Home » Author Archives: Jerry Orr

Author Archives: Jerry Orr

Jerry Orr is a software developer who currently spends most of his time on Java web applications. He has worked in a variety of domains, including commercial software, higher education, state government, and federal government.

5 simple rules for securely storing passwords

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Far too frequently, systems are hacked and their user databases are compromised. And there are far too many cases where the database contains plain text passwords, poorly hashed passwords, or two-way encrypted passwords, despite the wealth of resources available on how to properly store user credentials. And it’s not just legacy databases; just this week, I saw a reddit thread ...

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Simplicity

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Lately, I’ve been thinking a lot about the importance of simplicity in software. I can remember a time in my career when I considered a single system that does everything to be ideal; I dreamed of building monolithic applications that met every possible need my users may have, and I searched for all-encompassing frameworks that eliminated the need for any ...

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New programming techniques and the productivity curve

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Though I love learning new programming techniques and technologies, I often struggle to make them a part of my normal development processes. For example, it took years before I finally started using regular expressions on a normal basis. The reason? The productivity curve:               You may have seen a chart like this before; the ...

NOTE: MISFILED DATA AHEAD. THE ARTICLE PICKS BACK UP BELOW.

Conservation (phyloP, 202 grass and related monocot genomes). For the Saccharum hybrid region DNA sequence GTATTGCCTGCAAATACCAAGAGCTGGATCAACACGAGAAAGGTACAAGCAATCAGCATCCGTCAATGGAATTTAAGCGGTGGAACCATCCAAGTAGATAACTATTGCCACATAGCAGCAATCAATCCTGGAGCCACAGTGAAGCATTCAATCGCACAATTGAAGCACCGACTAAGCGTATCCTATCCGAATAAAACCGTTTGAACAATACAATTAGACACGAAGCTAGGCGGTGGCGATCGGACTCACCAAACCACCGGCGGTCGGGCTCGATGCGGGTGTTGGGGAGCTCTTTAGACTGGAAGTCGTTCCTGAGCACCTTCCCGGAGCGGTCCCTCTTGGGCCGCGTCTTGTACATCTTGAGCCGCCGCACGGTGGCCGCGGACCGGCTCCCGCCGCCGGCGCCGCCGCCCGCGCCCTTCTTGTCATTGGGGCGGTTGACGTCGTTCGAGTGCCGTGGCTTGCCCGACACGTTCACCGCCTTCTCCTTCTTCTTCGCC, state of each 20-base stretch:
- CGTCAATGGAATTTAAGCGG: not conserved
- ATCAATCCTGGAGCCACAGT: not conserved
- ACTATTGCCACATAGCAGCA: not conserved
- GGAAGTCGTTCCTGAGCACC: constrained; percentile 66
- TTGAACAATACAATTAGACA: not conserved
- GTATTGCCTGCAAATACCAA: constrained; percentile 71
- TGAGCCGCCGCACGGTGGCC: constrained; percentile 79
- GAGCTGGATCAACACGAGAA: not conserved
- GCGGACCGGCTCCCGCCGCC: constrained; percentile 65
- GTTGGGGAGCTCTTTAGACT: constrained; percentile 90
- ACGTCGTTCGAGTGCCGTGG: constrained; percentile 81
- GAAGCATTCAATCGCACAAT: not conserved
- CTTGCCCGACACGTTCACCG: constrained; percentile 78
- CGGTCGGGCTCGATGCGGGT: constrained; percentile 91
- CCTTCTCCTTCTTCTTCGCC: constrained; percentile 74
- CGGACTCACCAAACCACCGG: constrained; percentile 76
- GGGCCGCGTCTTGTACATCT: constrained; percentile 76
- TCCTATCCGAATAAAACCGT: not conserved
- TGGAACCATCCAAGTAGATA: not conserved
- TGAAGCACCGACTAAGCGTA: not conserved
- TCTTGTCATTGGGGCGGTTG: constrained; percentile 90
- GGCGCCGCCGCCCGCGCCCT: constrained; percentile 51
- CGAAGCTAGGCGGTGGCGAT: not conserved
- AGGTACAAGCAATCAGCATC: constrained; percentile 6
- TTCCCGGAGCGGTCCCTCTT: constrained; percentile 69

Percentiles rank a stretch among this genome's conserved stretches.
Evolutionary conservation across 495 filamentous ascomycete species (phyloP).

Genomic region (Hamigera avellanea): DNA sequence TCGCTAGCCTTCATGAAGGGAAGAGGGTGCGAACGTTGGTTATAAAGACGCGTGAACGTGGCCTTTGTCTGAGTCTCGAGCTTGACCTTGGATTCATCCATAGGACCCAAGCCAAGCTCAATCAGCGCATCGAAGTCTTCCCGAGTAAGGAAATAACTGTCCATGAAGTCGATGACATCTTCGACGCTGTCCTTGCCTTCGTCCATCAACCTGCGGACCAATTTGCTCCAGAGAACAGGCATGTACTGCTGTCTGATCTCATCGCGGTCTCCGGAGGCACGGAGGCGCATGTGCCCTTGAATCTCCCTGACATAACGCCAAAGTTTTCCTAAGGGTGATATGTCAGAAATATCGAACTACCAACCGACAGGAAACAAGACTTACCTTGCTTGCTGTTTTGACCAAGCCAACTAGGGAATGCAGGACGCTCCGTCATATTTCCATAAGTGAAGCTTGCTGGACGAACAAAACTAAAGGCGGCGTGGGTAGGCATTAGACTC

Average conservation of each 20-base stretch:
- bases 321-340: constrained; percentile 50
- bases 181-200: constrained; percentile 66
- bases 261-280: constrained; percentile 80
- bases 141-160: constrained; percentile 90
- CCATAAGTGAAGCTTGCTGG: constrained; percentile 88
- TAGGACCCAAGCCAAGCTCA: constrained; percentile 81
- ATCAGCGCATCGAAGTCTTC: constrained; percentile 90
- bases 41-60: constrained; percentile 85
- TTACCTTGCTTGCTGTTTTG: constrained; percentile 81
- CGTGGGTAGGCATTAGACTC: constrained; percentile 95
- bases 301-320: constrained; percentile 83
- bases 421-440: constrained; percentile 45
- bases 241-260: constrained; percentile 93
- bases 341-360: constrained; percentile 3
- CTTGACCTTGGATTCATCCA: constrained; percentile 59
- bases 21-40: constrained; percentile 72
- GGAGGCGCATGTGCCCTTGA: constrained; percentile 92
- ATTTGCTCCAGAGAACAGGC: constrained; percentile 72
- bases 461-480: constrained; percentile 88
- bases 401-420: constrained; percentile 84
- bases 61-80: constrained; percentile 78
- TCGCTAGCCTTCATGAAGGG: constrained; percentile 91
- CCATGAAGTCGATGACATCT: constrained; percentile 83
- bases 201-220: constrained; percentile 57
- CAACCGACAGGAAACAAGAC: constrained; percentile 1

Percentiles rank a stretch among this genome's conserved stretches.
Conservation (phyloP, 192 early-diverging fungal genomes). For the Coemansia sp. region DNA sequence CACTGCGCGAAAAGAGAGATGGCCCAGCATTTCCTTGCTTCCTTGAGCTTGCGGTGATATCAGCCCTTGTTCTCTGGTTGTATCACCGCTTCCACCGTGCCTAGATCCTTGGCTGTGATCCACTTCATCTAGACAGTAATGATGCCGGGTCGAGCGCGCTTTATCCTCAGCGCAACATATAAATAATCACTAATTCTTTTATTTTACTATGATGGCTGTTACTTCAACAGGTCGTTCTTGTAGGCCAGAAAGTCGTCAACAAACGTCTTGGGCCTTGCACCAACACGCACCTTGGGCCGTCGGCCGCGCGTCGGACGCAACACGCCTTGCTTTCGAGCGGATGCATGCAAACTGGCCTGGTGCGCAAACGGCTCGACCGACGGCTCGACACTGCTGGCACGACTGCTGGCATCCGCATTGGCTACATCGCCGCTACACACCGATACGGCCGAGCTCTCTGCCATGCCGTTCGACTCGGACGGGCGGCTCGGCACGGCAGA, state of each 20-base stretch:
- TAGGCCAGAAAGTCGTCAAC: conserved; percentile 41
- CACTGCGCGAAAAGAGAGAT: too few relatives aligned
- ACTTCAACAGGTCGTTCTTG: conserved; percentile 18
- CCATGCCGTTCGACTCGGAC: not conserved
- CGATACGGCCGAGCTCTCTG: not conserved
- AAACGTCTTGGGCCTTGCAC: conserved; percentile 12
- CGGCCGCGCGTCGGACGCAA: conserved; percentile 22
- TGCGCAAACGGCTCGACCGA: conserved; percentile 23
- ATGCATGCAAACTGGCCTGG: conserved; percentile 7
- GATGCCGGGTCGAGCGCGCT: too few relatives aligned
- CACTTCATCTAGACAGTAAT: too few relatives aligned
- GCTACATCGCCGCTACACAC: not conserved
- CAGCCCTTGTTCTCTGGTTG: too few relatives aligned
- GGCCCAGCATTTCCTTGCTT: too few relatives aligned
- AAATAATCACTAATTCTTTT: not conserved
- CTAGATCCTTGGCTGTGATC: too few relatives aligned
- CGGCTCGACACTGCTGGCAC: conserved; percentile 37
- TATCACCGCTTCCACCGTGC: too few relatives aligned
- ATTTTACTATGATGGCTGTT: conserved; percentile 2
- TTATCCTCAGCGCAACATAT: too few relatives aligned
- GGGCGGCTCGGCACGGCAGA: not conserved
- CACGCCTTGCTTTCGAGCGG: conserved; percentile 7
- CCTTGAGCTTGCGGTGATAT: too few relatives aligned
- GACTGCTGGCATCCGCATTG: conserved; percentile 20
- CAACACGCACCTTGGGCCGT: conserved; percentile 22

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A case for putting off documentation until the end

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I have a bad habit of putting off documenting my code as long as possible; it’s often my last task before I submit a pull request. And every time I’m slogging through hundreds or thousands of lines of code writing documentation, I think ‘Next time, I’m going to do this as I go along.’ And the next time I write ...

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Secure Password Storage – Don’ts, dos and a Java example

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The importance of storing passwords securely As software developers, one of our most important responsibilities is the protection of our users’ personal information. Without technical knowledge of our applications, users have no choice but to trust that we’re fulfilling this responsibility. Sadly, when it comes to passwords, the software development community has a spotty track record. While it’s impossible to ...

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JSF and the “immediate” Attribute – Command Components

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The immediate attribute in JSF is commonly misunderstood. If you don’t believe me, check out Stack Overflow. Part of the confusion is likely due to immediate being available on both input (i.e.. <h:inputText />) and command (i.e. <h:commandButton />) components, each of which affects the JSF lifecycle differently. Here is the standard JSF lifecycle: For the purposes of this article, ...

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